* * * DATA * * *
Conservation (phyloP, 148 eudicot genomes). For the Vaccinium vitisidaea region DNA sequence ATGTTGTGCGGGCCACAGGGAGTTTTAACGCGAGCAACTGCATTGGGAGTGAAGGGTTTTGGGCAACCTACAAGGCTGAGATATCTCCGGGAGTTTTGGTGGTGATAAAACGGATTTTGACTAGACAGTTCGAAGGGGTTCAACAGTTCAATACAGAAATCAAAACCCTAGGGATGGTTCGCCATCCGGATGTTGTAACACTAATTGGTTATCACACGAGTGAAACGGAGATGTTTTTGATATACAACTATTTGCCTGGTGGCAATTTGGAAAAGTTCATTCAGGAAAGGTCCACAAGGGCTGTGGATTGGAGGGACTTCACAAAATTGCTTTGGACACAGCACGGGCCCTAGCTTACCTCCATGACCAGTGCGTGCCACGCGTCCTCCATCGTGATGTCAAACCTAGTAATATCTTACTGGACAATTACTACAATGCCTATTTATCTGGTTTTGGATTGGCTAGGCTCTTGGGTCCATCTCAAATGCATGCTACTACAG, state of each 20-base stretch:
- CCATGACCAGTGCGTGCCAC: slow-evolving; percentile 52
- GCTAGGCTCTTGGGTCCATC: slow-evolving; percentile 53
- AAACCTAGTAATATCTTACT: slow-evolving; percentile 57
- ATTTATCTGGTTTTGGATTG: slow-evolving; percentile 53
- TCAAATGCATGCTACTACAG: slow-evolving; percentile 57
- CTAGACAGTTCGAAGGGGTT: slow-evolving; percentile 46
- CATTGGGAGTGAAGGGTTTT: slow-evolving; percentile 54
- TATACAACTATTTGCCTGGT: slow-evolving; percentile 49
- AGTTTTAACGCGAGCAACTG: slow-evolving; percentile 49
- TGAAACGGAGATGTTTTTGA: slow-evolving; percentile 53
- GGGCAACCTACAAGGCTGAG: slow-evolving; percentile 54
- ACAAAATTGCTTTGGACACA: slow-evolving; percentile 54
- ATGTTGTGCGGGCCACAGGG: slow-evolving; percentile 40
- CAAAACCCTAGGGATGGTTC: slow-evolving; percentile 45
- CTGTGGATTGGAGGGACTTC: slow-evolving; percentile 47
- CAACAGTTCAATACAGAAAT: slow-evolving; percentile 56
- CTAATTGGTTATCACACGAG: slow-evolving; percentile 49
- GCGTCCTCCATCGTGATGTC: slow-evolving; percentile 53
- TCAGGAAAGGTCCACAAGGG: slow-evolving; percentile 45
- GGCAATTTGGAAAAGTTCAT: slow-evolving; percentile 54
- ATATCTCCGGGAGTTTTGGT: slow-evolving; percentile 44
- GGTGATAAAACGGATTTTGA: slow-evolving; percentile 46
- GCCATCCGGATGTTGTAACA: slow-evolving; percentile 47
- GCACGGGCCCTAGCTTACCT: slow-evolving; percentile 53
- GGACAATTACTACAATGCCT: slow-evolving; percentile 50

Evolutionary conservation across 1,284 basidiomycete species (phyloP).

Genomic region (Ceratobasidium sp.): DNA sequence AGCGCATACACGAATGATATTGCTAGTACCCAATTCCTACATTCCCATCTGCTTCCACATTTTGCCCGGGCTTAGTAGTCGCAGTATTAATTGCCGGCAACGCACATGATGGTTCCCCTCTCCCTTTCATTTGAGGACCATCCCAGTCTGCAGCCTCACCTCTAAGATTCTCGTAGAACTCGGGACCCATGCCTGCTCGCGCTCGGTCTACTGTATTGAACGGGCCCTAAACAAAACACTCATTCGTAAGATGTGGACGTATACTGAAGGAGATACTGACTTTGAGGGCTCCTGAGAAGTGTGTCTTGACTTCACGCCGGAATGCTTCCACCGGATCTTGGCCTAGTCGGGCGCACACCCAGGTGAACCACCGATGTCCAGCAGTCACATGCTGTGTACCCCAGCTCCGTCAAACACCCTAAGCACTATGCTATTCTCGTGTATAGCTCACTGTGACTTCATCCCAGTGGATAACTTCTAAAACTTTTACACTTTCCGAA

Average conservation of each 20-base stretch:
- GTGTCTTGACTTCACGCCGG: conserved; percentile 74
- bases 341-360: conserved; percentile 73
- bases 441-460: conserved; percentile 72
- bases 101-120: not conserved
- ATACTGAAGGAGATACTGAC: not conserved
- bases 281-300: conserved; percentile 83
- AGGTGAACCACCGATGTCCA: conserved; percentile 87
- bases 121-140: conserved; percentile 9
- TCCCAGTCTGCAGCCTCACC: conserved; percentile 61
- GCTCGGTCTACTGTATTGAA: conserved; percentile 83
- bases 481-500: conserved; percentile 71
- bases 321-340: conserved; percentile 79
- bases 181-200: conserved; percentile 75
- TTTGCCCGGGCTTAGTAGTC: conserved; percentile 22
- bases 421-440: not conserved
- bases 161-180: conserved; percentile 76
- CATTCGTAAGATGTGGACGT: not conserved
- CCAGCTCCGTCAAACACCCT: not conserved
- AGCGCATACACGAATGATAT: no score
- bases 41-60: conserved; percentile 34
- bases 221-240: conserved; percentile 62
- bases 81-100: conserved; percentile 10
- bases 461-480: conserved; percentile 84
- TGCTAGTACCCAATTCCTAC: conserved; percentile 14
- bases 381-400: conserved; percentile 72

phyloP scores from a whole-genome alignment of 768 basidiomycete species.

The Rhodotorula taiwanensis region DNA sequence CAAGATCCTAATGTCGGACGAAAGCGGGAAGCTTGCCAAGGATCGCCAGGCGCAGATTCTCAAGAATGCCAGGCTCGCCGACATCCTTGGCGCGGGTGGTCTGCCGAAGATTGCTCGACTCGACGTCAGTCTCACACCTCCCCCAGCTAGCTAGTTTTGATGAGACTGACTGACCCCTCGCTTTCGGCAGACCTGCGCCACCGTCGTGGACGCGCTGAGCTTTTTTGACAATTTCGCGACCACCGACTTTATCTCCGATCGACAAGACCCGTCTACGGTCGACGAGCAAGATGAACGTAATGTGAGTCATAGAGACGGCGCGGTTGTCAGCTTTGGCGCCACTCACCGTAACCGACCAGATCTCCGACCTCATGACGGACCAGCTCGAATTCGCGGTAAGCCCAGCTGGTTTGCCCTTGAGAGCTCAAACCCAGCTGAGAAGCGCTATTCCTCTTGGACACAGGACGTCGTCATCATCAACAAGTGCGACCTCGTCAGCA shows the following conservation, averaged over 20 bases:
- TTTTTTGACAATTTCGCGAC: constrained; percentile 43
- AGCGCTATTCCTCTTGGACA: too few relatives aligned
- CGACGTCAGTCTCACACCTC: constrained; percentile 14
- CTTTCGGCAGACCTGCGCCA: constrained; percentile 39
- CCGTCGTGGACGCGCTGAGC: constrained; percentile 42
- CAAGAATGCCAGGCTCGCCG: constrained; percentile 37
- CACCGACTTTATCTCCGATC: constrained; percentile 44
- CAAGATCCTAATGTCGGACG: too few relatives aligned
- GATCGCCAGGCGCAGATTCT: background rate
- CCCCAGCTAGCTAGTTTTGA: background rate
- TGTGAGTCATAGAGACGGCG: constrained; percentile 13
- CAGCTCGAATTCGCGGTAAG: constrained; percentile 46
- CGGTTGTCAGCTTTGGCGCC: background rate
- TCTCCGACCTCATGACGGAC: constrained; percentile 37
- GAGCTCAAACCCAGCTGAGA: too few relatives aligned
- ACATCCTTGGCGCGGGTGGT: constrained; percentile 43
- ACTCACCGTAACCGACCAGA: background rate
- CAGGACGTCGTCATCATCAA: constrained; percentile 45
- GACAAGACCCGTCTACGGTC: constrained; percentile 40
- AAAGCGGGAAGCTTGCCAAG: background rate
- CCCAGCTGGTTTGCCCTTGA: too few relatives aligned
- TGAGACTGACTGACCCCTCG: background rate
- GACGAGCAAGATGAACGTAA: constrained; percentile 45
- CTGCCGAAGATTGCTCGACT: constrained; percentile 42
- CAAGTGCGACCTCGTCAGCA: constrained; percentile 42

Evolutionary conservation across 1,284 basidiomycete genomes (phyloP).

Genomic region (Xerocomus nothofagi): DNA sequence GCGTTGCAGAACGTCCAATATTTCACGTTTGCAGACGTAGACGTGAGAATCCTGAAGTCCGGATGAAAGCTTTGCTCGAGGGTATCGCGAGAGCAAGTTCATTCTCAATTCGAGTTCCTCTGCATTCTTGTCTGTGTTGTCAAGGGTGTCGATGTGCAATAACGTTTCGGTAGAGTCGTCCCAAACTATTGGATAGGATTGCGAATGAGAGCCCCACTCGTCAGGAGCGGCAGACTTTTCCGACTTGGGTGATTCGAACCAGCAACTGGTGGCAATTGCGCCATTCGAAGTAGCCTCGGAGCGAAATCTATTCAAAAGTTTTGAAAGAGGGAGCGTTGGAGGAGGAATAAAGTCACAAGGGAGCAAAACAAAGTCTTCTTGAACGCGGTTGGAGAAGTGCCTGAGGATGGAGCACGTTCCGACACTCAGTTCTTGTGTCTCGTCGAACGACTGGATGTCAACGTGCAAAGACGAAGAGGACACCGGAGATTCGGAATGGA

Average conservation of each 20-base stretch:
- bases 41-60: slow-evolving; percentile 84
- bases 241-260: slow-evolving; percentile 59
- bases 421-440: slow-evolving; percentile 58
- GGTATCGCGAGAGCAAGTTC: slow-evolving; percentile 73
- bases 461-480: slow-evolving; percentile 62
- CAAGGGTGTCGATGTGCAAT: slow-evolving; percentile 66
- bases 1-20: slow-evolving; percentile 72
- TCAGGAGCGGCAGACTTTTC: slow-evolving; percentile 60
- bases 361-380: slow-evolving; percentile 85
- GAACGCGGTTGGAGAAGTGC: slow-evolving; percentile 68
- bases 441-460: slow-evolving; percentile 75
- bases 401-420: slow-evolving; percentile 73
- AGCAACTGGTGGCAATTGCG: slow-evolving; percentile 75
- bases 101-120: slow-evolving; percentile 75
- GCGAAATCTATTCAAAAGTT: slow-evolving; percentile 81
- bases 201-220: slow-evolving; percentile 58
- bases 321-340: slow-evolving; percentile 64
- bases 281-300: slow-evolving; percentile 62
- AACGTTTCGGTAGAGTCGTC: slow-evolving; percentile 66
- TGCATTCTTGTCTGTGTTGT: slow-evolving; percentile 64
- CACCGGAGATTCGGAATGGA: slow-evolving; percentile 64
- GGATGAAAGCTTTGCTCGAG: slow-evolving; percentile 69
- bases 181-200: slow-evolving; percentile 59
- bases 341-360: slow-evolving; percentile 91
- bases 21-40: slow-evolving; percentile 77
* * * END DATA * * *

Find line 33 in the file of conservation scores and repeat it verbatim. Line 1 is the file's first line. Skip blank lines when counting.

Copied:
- bases 101-120: not conserved